Note below a translation of the four Noble Truths of Buddhism

Four Nobel Truths of Buddhism .

  • Suffering Exists in Life
  • The Source of Suffering is attachment
  • The Emancipation of Suffering is attainable
  • The Path or the “Eightfold Path” (wisdom, conduct, development)

In Christianity, (at least from my non-religious outsider’s stand appointment), A great deal of importance is placed on the suffering of Jesus at the end of his days. In interpretations,   God seeks to empathize with man in the Life and times of Jesus. Followers seek to understand God in part by empathizing with the life and Crucifixion of Jesus. The very important Christian theme of Redemption is tied to suffering and compassion just as it is the teachings of Jesus, in the “Sermon on the Mount“.

Compassion is care for others. What can, at times, be overshadowed is the care for ones own well-being.   IMHO: It is important to act in the same compassionate manner for his or herself, as he does for others.   Just as important as anything written here:    The care and wellbeing of one’s self and others includes happiness, pleasure, curiosity and a spectrum of experiences…. not just suffering.

Compassion maybe a cornerstone of ethics along with self- esteem and reciprocity. If we truly love and esteem ourselves (that is, our being) ;    If we treat each other in the manner we wish to be treated, then we may presume that no one likes pain and suffering.   We’d care for ourselves and others, and act accordingly— rich in understanding perspectives beyond our own.
It would be unethical to deliberatively harm another (or one’s own being) that we have compassion and care for.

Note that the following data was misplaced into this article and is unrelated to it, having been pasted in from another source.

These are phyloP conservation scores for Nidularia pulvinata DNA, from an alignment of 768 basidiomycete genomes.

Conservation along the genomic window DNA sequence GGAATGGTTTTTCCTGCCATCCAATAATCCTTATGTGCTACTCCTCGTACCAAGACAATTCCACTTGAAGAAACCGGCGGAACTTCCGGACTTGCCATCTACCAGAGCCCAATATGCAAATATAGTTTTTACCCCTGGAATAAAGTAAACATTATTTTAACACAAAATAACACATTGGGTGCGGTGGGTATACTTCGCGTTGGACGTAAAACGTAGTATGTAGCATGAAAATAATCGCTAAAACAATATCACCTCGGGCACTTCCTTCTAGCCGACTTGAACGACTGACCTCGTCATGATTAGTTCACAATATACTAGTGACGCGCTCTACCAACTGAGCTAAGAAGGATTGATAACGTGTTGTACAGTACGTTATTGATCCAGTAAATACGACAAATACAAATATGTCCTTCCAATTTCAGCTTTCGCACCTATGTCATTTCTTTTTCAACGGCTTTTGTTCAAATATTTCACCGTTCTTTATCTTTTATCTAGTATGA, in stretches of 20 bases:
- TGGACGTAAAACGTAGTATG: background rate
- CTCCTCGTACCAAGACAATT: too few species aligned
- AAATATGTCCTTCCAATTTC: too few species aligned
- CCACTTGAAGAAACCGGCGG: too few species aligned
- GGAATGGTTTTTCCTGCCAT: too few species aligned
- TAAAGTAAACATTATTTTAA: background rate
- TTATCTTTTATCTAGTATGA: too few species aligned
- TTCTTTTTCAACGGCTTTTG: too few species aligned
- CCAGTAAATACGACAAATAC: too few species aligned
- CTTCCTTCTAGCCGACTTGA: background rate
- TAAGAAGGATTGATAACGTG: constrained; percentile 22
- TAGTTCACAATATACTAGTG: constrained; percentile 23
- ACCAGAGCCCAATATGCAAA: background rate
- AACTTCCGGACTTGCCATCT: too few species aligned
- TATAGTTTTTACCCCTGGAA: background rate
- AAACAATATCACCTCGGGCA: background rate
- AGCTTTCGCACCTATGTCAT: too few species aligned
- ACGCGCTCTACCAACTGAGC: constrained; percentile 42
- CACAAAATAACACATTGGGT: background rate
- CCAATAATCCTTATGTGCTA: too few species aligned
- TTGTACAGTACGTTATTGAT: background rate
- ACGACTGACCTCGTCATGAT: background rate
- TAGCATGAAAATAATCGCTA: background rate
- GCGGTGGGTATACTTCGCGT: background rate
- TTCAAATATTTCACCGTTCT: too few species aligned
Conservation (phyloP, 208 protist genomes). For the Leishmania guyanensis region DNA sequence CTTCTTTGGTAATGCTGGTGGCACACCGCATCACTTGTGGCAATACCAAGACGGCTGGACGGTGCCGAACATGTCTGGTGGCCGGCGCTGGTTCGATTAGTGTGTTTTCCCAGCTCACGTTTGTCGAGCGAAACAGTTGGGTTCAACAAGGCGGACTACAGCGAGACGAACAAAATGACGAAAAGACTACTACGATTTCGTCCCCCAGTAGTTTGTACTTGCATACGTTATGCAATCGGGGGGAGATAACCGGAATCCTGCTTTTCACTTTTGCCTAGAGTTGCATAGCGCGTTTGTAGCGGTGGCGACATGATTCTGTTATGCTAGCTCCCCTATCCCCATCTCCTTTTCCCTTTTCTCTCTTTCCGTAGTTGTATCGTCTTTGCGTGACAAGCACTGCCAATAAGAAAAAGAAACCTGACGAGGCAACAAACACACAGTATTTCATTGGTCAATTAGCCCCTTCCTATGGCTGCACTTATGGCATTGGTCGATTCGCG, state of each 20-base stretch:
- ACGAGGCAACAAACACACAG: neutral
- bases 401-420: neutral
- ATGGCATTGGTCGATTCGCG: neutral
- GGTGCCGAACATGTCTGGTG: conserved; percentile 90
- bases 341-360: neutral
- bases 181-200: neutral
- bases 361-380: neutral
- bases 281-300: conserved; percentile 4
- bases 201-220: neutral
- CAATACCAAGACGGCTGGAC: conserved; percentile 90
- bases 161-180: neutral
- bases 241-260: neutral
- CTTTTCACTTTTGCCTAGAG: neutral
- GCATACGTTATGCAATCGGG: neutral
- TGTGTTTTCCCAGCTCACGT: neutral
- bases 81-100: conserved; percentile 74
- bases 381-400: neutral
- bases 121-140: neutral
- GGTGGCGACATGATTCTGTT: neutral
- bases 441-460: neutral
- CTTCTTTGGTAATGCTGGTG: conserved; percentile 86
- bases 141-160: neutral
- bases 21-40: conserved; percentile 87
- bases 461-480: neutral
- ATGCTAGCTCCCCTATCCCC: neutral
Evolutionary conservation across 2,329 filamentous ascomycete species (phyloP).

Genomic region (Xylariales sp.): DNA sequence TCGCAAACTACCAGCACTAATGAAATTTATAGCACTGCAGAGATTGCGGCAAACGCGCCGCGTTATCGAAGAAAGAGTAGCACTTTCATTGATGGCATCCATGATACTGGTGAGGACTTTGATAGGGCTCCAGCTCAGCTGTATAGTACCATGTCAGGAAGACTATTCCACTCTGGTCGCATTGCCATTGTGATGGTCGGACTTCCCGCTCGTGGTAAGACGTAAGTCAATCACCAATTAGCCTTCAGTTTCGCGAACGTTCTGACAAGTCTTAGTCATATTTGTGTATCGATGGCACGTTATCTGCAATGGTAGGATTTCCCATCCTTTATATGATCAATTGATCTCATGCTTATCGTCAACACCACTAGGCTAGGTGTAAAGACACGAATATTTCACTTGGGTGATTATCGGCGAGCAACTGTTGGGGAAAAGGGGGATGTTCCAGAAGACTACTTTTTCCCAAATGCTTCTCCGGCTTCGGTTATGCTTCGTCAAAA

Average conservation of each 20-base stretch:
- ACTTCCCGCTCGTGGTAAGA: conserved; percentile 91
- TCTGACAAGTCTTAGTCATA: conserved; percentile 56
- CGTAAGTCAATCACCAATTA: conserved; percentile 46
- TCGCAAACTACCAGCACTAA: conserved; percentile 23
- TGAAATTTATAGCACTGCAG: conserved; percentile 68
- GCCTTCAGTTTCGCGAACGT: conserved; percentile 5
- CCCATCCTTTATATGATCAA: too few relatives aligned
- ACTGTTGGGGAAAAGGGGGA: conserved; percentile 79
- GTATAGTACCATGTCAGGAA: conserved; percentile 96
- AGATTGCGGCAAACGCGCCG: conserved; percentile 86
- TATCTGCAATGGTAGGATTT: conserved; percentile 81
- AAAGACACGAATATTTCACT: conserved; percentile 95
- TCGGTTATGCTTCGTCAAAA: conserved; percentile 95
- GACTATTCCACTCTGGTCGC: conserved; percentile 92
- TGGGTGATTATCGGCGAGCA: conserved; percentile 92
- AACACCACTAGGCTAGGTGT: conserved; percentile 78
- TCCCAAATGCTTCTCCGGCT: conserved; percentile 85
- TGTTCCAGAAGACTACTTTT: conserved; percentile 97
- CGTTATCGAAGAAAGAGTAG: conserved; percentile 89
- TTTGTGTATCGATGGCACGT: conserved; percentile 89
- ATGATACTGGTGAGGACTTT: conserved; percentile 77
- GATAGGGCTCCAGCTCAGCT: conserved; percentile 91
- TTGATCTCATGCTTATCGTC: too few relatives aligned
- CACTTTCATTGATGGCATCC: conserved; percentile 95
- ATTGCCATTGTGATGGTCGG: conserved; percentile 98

New Years Day. Death, Living and Changing

It is the new year: The beginning of a new calendar cycle – a graduated period of time that measures Change. I am experiencing a great amount of change recently. The most meaningful event of the previous year was the death of the man who was both my best friend and Father. The most noticeable change upcoming is supporting my mother as she gains (at huge cost) more independence and responsibility.


Death, it seems final. It is, after all, the end of a life.  Life, a graduated period of living. However each life is an integral part of larger impermanent event. Yet, I am not transcendental in my attitude. I’m instead I remain empirical  and existential in attitude. Death, living and changing are existential themes.

  • What-exists is integral part of All,
  • What-exists has it’s own nature —All while changing . Willfully or with beat of the Cosmos.

What exists as a person, may cease existing as a person – We often say is ” the end of a life” or a Death. What existed as a person may be soon exist as a tree, be the Earth below it,   dew forming on its leaves,   the atmosphere around it.